Let me preface this by saying, I don’t believe in writer’s block. That’s why I never have it. I just don’t believe it’s possible to have. If someone is stuck, it usually means one of two things…
Today, I realized what deep gratitude I have for the fact that I have this blog to share with all of you who are reading it. Thank you for doing so! Often, as artists, we make compromises between what our intuition might tell us about a project, and what a client tells us they want. Of course, the client’s desires are at the forefront of our concerns — otherwise we couldn’t stay in business.
Part 2 – Ohio
One of the best things about moving back to Cleveland from NYC is the ease with which I can connect with nature, and with nearby farms. I love the direct contact with the source of the food that sustains my body. As much as I love cities, the cycles of life, the ebbs and flows apparent in nature, are grounding to me.
Part 1 – New York City
When I was in New York this past fall, I paid a visit to the Lomography store in the Village, and decided to reincorporate an oldie but goodie into my repertoire. Remember 110 film from the ’80s? The first camera I ever used as a child was a plastic point-and-shoot 110 camera, and my parents would take the film cartridge to the now defunct Revco Pharmacy for developing.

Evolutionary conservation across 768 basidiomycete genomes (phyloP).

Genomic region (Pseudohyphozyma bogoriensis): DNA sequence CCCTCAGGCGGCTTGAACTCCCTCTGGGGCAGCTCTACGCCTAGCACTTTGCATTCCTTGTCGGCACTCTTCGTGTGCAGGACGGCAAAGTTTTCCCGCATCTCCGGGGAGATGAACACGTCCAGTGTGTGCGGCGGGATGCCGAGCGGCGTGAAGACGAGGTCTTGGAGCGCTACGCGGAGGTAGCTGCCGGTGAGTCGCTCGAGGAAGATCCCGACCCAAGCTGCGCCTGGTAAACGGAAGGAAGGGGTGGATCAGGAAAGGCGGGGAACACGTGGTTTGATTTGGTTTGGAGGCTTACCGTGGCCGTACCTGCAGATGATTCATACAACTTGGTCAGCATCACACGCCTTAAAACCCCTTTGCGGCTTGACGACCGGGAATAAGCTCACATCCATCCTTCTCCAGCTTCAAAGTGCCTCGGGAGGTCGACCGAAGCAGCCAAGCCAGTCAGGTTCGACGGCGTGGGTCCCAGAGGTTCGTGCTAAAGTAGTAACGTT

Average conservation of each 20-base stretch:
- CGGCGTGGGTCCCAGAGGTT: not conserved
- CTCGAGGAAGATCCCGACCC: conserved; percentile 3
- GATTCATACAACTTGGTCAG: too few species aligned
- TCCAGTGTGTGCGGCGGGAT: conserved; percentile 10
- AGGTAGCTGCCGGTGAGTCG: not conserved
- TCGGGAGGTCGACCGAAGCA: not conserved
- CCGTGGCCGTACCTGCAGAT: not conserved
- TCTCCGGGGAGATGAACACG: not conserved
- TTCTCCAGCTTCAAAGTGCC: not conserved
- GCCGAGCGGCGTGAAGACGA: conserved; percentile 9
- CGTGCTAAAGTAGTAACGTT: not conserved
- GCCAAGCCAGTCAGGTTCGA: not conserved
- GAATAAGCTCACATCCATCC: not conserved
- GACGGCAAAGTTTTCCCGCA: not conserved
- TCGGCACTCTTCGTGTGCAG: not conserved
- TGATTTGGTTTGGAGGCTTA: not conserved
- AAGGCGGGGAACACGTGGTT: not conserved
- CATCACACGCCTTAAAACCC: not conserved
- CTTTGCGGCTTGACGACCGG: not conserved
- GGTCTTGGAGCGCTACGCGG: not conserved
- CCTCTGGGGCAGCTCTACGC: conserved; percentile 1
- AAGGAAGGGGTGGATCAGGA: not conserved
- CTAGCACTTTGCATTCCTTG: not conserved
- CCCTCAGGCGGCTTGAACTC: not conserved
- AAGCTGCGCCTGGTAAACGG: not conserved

I got a call with only a few days’ notice about a potential newborn shoot on Long Island, New York. As it turned out, I wasn’t booked in Cleveland that weekend, and was able to arrange an impromptu trip.
LinkedIn is like, huge, now. Although I’ve had an account for years, I didn’t even realize, until recently, what a powerful tool it has grown into. People are frequently telling me they have been recruited via their profile, and that many prospective employers peruse LinkedIn for viable candidates. And, in a recent newsletter, Daily Worth reported that profiles with a photo are seven times more likely to be viewed than profiles without one.
It’s actually been quite awhile since I photographed a rock band. But at one point in my life, it was the only thing I shot.
“Stopper Rod Man” was the actual job title of the guy who pulled the rod to control the pouring of the molten metal inside of a steel plant. As a native Clevelander, I am fascinated with this industry. I also love the term as a way of harkening back to other out-dated job titles, like “typist.”